Six weeks after the arrest in London of Gen. Augusto Pinochet, the pressure on the administration of US President Clinton to indict the former Chilean dictator for murders his secret police committed here 22 years ago is mounting steadily.
The prosecution of Pinochet, whose name became a virtual synonym for state-sponsored terror during his seventeen-year regime, has become a historic turning point for international and national efforts to hold him and other tyrants accountable.
With Pinochet's recent arrest in London, the US authorities should determine whether or not the evidence against the 'senator-for-life' has now reached a level at which his indictment in the Letelier case is appropriate.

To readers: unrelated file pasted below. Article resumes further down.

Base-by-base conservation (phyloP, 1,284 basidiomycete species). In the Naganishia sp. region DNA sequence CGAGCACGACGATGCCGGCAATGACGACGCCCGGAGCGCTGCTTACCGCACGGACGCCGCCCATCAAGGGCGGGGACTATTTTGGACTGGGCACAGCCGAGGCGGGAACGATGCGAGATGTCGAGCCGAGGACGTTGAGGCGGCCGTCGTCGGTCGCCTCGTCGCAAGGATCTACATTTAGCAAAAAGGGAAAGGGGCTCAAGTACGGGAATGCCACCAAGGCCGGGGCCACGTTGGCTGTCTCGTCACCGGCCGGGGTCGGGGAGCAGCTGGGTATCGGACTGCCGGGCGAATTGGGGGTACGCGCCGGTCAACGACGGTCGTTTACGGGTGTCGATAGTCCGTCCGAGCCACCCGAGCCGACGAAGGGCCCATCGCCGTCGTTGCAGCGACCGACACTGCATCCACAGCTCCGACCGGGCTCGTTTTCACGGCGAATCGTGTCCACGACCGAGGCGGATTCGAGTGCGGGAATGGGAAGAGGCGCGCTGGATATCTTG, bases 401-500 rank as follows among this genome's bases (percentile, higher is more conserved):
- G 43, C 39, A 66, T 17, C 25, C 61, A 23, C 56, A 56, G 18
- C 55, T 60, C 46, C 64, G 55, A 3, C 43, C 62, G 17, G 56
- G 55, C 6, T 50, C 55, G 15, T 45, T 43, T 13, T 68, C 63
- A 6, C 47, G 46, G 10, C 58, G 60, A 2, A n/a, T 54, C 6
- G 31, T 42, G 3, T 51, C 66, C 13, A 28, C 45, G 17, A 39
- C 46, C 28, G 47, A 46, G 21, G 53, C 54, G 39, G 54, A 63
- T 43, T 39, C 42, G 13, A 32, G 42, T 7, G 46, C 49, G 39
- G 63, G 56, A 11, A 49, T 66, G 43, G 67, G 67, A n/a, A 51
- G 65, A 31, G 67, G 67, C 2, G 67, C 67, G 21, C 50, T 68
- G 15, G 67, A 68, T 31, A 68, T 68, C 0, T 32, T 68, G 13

Those who brought the suit against Pinochet, in and outside Chile, hope that the case might allow some measure of belated justice and ease the pain they continue to suffer as a result of the dictator's atrocities.
Gen. Augusto Pinochet, who ruled Chile as a despot for 17 years, has been arrested in London after Spain asked that he be extradited for the presumed murders of hundreds of Chilean and Spanish citizens.
Judge Garzón, who works as an investigating magistrate rather than a judge on the bench, took more than five months to conclude that a Spanish court could have jurisdiction in the case against Pinochet.